- motorcyclists preferring to stay with what they’re used to
- personal preference

But I’ve never heard of ”this is a MTB” as a reason for a different brake handedness.
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Old 08-04-18, 12:54 PM
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A year ago I was pounding it hard up a hill. Lights changed... not so much of an emergency stop... but suddenly I found myself doing a somersault.

It puzzled me about what happened. Part of it was that I had poor body position powering it up the hill, standing with forward mass.

However, I also discovered that I had goofed and done Right/Front. I had rotated bike use some, so all of my other bikes are configured Right/Rear. And, I typically drag the rear brake a bit harder than the front.

Anyway, since, I have chosen to rewire that bike to conform to the rest of my bikes.
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Old 08-05-18, 09:23 AM
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England, Japan, Australia and other locations that drive on the left side of the road tend (but not always) set up bikes with right front/left rear braking.

Many department store bikes in the 1960s imported from Japan came that way.
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Old 08-05-18, 09:31 AM
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Originally Posted by robo View Post
No, mountain bikes are set up to the same standard as any other bikes. However, I recall reading in some MTB magazine in the 90's about some mountain bike racer who came from a motocross (motorcycle) background who always had his levers set up the opposite way because he was used to that - i guess motocross bikes are like that. So it's not unheard of to have mountain bikes set up backwards. But it's not normal.
Motorcycles are like that because the clutch is on the left. Bicycles are set up with the front on the left because people are afraid of going over the bars if they brake too hard so the (mostly) dominate right hand is used for the weaker brake. That's the "normal" set up. But it's easy to swap if the brakes are mechanical. All you have to do it move the cables around.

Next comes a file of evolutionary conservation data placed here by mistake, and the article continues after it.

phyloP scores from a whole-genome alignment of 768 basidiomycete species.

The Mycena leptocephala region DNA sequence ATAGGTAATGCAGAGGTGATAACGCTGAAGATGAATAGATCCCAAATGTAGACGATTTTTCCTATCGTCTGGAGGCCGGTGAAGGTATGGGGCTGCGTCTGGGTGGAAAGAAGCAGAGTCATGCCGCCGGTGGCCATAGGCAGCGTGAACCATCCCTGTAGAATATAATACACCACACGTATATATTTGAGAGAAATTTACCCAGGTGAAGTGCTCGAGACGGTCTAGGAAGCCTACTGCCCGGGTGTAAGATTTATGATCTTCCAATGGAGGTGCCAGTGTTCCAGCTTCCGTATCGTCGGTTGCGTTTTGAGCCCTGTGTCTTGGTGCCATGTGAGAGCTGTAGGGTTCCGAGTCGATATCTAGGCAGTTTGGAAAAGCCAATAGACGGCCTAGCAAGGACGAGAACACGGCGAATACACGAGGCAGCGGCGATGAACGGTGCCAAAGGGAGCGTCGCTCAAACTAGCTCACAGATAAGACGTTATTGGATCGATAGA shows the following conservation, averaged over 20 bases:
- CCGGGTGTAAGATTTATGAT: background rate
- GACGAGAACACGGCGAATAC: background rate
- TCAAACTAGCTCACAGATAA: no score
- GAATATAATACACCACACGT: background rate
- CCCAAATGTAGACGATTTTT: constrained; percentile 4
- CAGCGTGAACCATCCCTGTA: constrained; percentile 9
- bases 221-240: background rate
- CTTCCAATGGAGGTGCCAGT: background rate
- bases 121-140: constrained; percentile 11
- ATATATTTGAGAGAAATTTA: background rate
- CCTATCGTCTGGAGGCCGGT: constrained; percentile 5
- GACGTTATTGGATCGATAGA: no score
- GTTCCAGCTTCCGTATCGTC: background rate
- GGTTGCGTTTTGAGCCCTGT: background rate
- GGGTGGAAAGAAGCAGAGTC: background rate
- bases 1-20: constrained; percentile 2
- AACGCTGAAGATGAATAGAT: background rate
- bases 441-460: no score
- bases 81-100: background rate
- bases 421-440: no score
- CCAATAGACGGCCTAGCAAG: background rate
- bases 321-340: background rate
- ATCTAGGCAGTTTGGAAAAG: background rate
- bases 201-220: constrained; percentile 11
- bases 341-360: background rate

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Old 08-05-18, 09:41 AM
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And cyclo-cross racing , to be able to slow down to the right speed ,
just before jumping a barrier, shouldering your bike, to run with it,
with both feet on the left side of the bike , only 1 on the pedal .

rear brake on left side has advantages..

I used that on my laiden touring bike .. It was useful when ..
I had a really steep hill, so , with the rear brake lever nearest me ,
while using my '2 feet gear'
I could hold it to keep the bike from rolling back down hill while I rested, a bit.





...
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Old 08-05-18, 09:43 AM
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Originally Posted by cyccommute View Post
Motorcycles are like that because the clutch is on the left. Bicycles are set up with the front on the left because people are afraid of going over the bars if they brake too hard so the (mostly) dominate right hand is used for the weaker brake. That's the "normal" set up. But it's easy to swap if the brakes are mechanical. All you have to do it move the cables around.